New public artwork unveiled

A SIGNIFICANT new public artwork has been unveiled in Franklin Square, representing the tangible and intangible layers of history and meaning in this city centre public space.

The artwork – named ‘Two Islands’ – is comprised of three components: a scaled hull of Sir John Franklin’s boat, the ‘HMS Erebus’, a full-scale Tasmanian Aboriginal canoe and a motion triggered soundscape that plays sound files from interviews and archival clips that relate to the dual meaning of the work.

Two Islands was developed by Nigel Helyer, a sculptor and sound artist with an international reputation for his large-scale sonic installations, environmental sculpture works and new media projects.

“The Two Islands sculpture presents a metaphor that draws together histories of Tasmanian Aboriginal and European settler cultures in the form of two symbolic vessels,” Mr Helyer said.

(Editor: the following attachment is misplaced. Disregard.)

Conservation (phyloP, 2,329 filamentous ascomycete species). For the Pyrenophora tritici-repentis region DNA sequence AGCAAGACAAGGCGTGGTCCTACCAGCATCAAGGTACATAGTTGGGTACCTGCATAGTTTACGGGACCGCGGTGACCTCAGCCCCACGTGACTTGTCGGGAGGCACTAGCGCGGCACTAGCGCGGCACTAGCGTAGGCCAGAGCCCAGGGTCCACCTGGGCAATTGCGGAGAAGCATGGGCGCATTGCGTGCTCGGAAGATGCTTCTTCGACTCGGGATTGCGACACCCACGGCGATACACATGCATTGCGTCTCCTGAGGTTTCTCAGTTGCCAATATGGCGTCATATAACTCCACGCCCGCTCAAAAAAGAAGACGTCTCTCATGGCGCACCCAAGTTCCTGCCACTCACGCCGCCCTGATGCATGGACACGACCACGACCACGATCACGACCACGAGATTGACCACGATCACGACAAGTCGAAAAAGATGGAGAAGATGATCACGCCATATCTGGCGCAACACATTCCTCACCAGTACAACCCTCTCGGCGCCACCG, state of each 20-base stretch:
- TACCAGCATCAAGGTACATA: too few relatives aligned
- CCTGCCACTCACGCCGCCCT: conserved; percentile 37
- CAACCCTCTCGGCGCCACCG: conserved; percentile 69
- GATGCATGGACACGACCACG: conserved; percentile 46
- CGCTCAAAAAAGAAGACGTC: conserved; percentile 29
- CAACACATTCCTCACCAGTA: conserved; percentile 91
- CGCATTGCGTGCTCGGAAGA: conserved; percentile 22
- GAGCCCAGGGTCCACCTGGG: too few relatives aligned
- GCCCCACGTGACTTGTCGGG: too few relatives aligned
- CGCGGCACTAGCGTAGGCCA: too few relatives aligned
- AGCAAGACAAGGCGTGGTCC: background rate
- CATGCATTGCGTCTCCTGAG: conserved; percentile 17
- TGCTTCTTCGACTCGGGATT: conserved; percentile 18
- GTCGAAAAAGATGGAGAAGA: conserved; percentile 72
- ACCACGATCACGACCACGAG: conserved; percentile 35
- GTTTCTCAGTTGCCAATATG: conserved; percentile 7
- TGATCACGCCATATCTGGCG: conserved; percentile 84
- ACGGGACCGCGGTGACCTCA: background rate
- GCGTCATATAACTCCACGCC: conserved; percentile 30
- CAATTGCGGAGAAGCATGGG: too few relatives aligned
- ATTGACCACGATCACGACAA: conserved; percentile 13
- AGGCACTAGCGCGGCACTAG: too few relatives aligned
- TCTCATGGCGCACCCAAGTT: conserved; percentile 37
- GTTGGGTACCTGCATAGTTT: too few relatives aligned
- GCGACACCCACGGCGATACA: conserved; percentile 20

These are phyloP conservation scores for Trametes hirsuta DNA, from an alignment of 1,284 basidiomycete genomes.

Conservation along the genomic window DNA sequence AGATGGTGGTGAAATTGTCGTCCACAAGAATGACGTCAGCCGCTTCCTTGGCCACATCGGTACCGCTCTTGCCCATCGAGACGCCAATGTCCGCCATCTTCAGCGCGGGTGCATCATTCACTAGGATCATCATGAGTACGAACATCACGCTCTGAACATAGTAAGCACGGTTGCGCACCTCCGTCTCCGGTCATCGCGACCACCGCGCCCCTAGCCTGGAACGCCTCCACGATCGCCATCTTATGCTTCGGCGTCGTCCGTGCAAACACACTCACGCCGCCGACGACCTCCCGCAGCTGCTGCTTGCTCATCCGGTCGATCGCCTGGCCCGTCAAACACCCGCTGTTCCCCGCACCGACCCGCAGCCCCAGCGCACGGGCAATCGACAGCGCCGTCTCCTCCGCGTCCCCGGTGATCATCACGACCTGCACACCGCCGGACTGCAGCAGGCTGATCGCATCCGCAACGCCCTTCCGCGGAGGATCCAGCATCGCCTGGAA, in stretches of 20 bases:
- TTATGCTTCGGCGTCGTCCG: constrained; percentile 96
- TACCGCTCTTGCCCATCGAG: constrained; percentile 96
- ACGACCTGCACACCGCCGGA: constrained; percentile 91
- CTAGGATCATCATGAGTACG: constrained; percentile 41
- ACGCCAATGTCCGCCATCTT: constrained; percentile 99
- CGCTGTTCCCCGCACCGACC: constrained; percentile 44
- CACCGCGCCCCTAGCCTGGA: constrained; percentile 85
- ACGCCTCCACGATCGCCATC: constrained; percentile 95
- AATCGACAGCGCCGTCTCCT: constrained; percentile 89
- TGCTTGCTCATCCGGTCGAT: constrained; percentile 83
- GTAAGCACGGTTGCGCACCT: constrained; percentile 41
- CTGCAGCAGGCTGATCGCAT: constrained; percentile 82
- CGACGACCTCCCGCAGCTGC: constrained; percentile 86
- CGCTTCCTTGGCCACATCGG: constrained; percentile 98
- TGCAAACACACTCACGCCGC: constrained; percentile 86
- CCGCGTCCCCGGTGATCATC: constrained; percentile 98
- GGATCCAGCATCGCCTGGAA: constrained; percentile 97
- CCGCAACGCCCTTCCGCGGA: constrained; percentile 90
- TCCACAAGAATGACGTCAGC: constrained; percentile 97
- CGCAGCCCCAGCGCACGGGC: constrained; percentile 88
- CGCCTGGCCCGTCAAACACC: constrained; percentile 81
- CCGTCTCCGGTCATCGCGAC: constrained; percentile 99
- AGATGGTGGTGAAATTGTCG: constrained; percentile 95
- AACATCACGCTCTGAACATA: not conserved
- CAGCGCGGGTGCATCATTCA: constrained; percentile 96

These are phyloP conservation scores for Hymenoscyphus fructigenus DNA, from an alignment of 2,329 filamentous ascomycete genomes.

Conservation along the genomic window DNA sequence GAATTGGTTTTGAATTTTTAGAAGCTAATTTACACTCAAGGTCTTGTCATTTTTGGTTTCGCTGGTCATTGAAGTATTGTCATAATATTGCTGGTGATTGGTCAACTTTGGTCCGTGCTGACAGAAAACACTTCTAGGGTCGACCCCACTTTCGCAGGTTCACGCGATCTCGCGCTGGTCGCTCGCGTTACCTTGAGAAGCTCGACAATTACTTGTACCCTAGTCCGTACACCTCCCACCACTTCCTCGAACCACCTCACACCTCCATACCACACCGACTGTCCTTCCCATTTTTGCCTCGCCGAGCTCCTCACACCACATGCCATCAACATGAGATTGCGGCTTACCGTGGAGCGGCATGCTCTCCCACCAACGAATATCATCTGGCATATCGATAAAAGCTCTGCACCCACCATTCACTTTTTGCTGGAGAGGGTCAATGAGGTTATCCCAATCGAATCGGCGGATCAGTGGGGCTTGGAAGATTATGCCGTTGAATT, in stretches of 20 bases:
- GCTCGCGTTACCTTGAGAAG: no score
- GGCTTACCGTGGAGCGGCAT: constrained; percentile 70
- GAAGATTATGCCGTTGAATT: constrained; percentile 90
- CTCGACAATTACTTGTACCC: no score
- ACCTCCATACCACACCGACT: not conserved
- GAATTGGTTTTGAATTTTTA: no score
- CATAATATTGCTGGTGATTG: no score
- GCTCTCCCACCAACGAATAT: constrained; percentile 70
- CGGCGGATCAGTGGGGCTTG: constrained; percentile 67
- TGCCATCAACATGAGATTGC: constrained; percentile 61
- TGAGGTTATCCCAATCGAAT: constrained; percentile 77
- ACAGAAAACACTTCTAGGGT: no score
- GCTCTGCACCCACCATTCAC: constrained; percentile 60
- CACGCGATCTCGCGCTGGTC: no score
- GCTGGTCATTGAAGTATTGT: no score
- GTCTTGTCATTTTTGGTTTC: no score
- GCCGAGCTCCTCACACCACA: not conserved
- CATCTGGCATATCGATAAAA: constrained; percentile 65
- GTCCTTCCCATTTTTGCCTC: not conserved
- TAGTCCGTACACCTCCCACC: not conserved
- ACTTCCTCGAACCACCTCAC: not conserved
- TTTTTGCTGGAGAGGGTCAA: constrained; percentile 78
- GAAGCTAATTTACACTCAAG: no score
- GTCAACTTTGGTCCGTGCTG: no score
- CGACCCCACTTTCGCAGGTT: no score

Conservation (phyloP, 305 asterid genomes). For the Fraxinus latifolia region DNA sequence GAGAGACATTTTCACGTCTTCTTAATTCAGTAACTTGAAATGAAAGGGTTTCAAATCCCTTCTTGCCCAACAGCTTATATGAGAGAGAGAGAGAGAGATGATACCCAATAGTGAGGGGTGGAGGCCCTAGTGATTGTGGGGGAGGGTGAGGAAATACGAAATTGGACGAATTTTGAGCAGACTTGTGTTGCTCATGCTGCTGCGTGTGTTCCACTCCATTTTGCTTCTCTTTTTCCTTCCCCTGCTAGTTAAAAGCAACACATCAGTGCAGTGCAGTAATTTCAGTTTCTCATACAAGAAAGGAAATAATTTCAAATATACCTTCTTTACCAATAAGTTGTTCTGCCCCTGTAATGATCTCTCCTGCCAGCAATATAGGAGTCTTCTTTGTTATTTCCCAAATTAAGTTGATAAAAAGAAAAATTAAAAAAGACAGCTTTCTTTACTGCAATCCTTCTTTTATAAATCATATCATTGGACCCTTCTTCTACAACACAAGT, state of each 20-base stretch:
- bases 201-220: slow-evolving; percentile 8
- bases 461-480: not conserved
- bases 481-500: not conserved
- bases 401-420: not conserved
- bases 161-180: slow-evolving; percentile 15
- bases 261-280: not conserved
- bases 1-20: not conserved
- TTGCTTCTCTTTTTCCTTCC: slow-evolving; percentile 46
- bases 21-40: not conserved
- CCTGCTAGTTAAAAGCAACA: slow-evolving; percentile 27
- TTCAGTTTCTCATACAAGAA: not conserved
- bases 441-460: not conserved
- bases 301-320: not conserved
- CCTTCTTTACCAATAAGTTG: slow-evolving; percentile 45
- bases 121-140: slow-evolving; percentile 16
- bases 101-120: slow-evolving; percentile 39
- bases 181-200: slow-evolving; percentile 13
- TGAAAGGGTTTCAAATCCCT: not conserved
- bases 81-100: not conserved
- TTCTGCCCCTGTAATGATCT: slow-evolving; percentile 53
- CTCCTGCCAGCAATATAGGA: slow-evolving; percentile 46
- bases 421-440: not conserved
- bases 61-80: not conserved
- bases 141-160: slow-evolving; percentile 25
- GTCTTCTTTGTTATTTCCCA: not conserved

“The skeleton of Sir John Franklin’s ship, the HMS Erebus, lies wrecked alongside a contemporary representation of a traditional Tasmanian Aboriginal canoe, creating a tension that resonates with the complex histories of Tasmania.

“Two Islands incorporates a soundscape comprised of many voices and perspectives, offering us potential to reflect upon the past to continue a dialogue of reconciliation into the future.”

Mr Helyer worked in collaboration with Tasmanian Aboriginal consultant Tony Brown and Tasmanian Aboriginal writer Greg Lehman to develop the refined concept for the work, including the design of the canoe, and to draw together a group of participants for the soundscape.

The work has been made by a number of local fabricators and craftspeople including Dynamic Welding in Moonah, Wooden Boat Centre in Franklin and local audio specialists Barking Owl.

For more information, visit hobartcity.com.au/TwoIslands.

Caption: The scaled hull of the HMS Erebus. Photo credit: Andrew Wilson Photography.

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